Slovenia was the first to clash with Milosevic, attacking him for destroying the leaderships in Vojvodina and Montenegro. These attacks were welcomed with open arms, since they rallied Serbs around anti-Slovenian sentiment. At the same time, Slovenia was using Milosevic to justify its plans to secede from Yugoslavia. In fact, secession was already under way in 1989, when the Slovenes proclaimed that federal laws were valid in Slovenia only if they conformed with Slovenian law. The Croatian Communist party kept silent because of the republic's Serbian minority, ever aware that an attack on Milosevic would cause a major rift with Croatian Serbs. Yet, the silence could not last forever.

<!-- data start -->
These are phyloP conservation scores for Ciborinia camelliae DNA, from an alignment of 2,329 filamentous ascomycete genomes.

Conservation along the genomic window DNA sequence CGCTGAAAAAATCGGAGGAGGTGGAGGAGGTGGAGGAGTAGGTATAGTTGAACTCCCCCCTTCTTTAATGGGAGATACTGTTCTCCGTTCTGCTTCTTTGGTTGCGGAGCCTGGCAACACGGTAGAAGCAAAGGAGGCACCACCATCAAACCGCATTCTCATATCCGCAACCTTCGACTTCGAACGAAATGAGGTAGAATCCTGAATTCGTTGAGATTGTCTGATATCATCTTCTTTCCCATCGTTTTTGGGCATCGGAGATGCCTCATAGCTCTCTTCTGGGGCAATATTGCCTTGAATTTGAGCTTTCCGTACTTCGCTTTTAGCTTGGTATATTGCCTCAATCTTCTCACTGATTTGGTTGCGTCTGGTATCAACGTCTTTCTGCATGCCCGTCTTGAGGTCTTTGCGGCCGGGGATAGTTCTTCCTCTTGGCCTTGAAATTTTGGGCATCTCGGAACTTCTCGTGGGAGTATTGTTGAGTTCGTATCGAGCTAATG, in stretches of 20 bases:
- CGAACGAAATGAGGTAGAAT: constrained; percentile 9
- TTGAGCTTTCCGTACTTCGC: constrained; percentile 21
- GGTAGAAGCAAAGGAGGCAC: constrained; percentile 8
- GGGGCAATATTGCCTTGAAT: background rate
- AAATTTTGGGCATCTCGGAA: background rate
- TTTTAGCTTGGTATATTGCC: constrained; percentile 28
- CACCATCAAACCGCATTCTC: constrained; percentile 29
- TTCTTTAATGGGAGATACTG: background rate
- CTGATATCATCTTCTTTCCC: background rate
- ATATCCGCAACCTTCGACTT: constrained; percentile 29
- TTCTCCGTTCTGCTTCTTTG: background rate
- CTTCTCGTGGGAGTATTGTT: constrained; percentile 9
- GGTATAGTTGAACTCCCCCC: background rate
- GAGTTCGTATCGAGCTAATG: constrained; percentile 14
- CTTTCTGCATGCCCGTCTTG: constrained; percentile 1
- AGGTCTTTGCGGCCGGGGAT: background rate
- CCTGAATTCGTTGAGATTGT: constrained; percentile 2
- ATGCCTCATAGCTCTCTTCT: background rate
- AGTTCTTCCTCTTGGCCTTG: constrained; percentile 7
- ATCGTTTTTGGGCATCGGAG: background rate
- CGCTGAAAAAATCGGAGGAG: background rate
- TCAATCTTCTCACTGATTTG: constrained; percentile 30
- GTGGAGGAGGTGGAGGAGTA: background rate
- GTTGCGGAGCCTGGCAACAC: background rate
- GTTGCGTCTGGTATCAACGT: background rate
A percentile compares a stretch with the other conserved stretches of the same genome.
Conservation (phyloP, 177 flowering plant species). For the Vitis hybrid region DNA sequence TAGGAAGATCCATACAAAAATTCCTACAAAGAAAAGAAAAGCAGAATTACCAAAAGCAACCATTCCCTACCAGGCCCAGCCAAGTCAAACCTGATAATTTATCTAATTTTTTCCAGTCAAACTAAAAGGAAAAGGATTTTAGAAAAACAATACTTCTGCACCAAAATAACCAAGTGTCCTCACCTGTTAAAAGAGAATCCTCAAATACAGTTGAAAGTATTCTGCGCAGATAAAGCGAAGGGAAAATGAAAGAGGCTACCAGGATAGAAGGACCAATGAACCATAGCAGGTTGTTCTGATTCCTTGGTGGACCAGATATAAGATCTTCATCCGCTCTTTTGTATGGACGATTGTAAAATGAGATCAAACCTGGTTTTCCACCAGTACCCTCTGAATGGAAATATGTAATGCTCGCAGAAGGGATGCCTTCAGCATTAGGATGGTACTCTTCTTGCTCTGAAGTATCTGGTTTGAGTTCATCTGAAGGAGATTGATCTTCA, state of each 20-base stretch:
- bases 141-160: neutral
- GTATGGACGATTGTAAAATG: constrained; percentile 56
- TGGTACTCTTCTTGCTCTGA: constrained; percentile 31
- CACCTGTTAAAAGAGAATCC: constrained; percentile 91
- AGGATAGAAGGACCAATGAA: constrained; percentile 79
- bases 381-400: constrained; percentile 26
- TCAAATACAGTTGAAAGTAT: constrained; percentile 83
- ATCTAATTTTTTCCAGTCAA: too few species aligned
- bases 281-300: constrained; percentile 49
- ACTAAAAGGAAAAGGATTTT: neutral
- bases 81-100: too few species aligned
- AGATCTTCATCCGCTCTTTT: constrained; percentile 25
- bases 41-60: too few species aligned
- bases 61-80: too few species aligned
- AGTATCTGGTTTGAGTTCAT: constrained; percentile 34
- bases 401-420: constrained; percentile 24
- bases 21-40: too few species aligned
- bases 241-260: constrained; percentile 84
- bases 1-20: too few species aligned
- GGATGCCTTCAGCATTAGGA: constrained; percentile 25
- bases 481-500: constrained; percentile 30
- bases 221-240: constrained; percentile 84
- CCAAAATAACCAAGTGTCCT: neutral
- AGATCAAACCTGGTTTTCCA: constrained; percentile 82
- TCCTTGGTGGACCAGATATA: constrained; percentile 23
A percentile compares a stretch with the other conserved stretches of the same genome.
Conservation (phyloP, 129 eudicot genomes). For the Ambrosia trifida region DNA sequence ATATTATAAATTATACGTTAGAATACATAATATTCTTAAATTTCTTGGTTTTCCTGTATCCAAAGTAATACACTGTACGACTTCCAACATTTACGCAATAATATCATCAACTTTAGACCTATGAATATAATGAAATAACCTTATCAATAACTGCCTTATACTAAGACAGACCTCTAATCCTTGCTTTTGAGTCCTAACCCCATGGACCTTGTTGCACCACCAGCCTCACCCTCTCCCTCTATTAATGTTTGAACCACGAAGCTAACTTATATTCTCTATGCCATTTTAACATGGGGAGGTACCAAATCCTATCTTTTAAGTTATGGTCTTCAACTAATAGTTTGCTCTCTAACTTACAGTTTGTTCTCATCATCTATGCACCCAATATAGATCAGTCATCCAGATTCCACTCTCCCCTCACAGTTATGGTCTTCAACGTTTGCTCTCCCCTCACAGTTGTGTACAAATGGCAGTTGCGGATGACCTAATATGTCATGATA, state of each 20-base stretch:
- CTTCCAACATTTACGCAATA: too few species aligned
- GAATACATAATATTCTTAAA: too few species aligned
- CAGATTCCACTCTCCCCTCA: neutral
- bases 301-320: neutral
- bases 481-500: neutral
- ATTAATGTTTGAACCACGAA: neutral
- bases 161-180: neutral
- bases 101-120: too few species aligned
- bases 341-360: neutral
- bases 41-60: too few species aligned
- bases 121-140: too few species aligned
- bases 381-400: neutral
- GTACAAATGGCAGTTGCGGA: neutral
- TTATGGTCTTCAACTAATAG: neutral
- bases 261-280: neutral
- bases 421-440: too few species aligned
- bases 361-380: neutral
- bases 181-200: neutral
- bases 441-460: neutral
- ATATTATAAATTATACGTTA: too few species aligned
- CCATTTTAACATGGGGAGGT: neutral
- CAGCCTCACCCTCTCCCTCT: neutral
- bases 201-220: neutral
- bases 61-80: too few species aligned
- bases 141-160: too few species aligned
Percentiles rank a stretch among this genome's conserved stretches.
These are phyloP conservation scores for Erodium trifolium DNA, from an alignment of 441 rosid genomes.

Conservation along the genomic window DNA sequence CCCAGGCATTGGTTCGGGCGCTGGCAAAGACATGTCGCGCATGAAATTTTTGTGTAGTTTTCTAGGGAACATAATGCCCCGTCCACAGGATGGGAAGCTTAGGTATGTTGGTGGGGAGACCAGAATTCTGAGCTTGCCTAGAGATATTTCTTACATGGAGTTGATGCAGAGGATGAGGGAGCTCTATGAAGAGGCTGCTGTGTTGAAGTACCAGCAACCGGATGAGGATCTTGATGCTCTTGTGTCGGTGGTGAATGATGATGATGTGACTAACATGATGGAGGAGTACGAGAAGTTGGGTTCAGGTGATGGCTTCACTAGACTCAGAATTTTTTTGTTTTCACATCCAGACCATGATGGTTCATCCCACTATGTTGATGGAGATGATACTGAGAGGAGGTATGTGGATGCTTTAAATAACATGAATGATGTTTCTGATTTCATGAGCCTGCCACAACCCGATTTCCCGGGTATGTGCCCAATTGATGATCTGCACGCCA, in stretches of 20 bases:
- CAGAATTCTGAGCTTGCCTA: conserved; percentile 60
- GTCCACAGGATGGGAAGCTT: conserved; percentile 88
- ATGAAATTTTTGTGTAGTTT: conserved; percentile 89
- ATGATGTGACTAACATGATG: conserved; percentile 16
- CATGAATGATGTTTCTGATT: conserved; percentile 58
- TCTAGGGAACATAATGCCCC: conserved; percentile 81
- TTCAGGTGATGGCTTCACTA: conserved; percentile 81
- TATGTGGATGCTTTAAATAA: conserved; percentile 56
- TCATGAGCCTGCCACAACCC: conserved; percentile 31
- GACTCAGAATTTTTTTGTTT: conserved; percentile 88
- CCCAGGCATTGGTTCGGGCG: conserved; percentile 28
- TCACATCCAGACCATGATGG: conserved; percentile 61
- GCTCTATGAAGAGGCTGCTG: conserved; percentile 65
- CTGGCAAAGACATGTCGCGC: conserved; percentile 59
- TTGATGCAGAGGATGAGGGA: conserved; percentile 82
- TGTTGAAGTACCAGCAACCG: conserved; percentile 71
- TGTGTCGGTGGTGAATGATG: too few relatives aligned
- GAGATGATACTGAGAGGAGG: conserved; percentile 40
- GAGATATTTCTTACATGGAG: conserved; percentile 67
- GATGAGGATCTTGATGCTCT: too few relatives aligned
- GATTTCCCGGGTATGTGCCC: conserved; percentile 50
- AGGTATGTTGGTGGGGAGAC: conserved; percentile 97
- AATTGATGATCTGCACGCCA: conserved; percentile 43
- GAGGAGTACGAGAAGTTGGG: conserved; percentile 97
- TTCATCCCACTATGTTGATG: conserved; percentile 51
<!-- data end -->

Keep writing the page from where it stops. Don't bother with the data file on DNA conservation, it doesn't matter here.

Serbia's mobilization of Croatian Serbs started with an unsuccessful attempt to organize a meeting of solidarity in Knin with Serbs and Montenegrins from Kosovo. Belgrade inundated the Knin gathering with constant messages, and the Serbian Orthodox Church assisted by publishing a text that claimed the situation of Serbs in Croatia was worse than that of Serbs in Kosovo and that such terror would force Serbs to migrate toward the east.96 The Serbian Academy of Sciences and Arts also contributed by organizing a conference on the Croatian war memorial at Jasenovac, once more heating up the unavoidable theme of the Croatian genocide of the Serbs; an accompanying tract accused Croatia of assimilating Serbs living in the republic. The Serbian Writers Association also organized a meeting in 1989 with the theme of “Serbophobia,” where Croatian genocide was once again featured prominently. Finally, all kinds of Serbian emissaries were sent to Knin to incite Croatian Serbs, and the response this time seemed promising. The meeting was set for February 28, 1989. Well-trained “advance people” came from Serbia, shouting out Slobodan Milosevic's name and carrying posters with his visage looking out over the crowd, waving the Serbian national flag, and singing nationalist hymns.97